Part gardener, part decorative-paint distributer, and 100 percent junker, Karla Ritchey specializes in turning her McKinney, Texas, landscape into a garden festooned with flea market and salvage treasures.
As a home economics teacher Karla loved showing students how to put things together. Sometimes that meant stitching together pieces of fabric to create a garment. Sometimes it meant mixing together ingredients to make a meal.
Retired now, she’s still putting things together. But the projects revolve around her garden, and the components she works with have been super-sized: 10,000 bricks, tons of stone from a construction site, tall 100-year-old windows, and other junk, building supplies, and flea-market finds she’s been collecting for years.
“I love to repurpose things,” Karla says, “and I love anything architectural: old windows, old doors, and anything to do with old buildings.”
And from those old parts, she created the centerpiece of her back garden—a light-filled she-shed. The shed rests upon a foundation of cinderblocks set level. Karla drove rebar through the holes in the blocks, then filled the holes with concrete to keep them stable.
“The floor is nothing but bricks arranged on the ground,” she says. “I got down on my hands and knees and leveled them with a garden tool as I went along.”
Karla built her unique potting shed from century-old windows removed from a building in downtown McKinney. The antique windows are held in place with a framework of 2x4s, some of which are hinged for ventilation purposes. “It’s like putting a puzzle together,” she says, “you get your framework done, then you fit the windows into it. Nothing’s plumb and nothing’s level, but it works.”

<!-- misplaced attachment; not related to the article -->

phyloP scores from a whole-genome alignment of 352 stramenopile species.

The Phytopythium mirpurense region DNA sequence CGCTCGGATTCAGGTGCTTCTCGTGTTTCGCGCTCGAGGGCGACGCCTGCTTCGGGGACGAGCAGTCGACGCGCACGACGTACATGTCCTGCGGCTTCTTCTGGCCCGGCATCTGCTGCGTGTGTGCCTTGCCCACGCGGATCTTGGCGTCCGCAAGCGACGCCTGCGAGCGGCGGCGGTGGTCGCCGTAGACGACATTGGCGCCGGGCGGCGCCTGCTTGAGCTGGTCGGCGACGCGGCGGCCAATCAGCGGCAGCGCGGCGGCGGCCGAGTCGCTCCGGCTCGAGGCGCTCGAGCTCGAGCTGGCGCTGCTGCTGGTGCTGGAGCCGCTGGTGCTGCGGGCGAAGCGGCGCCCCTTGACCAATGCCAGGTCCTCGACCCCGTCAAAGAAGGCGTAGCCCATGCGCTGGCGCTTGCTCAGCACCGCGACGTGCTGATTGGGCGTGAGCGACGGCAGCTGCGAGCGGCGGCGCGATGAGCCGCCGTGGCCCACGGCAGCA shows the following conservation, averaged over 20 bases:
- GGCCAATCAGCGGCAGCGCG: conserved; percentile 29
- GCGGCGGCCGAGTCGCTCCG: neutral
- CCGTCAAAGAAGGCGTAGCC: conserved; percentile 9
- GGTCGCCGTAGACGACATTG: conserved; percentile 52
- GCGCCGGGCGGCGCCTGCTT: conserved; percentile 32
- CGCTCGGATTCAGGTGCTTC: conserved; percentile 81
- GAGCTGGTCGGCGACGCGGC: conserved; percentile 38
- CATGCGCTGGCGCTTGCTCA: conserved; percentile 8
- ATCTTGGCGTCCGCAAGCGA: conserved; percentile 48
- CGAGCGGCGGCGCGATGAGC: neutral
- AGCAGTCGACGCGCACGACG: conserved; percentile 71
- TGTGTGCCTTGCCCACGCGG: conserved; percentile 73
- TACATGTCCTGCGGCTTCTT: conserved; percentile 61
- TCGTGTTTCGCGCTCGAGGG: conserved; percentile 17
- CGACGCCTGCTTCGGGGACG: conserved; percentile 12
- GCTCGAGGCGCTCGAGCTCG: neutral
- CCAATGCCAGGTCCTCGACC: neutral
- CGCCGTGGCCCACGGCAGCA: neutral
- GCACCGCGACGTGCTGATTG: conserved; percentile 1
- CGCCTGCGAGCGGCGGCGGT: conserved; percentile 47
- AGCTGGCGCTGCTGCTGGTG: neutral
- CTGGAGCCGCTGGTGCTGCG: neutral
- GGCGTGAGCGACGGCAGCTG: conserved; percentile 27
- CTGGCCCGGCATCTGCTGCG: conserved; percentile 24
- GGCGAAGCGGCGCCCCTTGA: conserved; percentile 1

Both the pink door and blue foundation are painted with Annie Sloan Chalk Paint, a product Karla distributes as well as demonstrates as part of her business, Lady Butterbug. Numerous garden features are united by their repetition of sweet cottage colors: pink, white, blue, and green.
Karla hired a contractor to build the shed’s gables and roof from a clear corrugated plastic used for greenhouses.
Karla’s husband, Steve Ritchey, created this shabby-chic light fixture from an old lampshade frame and a vintage gelatin mold.
Once used for cultivating, a rusty garden tool now makes an intriguing handle for the pink-painted potting-shed entry door.
A makeshift shelf is perfect for holding pots of shade-loving begonias. An old wood corbel and decorative metal bracket combine to support a shelf made simply from weathered boards.
Karla’s ingenuity extends to practical storage solutions as well as pretty displays—as evidenced by a hard-working area behind the potting shed where Karla stores equipment and supplies. Screen doors mark the entrance. One door is salvage, the other is from a home center. They don’t match, but their quirkiness pleases her, Karla says.
Vintage gutter straps attached to the privacy fence hold rakes, shovels, and hoes at the ready for garden duty.
All of this flea-market finery has happened since Karla bought the house. “The yard was in bad shape; it needed cleaning up and organizing,” she recalls. Which sounds much simpler than the reality, since Karla says she spent every waking hour of her first five years in McKinney transforming the landscape. With so many trees, she knew she’d never be able to grow grass. So she started her project by installing pathways, planting larger shrubs, and working on the structures. Then, as money and time permitted, she bought plants on sale. “I started with one bed and added another, then another, and kept going,” she says.
Intermingled with her favorite Texas plants is architectural salvage Karla has found at garage sales, estate sales, and First Monday Trade Days in Canton, Texas. Spanish roofing tiles line garden paths. Old manhole covers double as stepping stones. Old nail bins nurture plants. “I’m just a collector,” Karla explains. “I’ve learned through the years that if I see something, I need to buy it. It usually comes to me later where I’m going to put it.”
If you love the look of this shed and garden, don’t miss our next posts where we take you inside the structure, show off the salvage-rich patio, and feature a handmade potting bench.
© Caruth Studio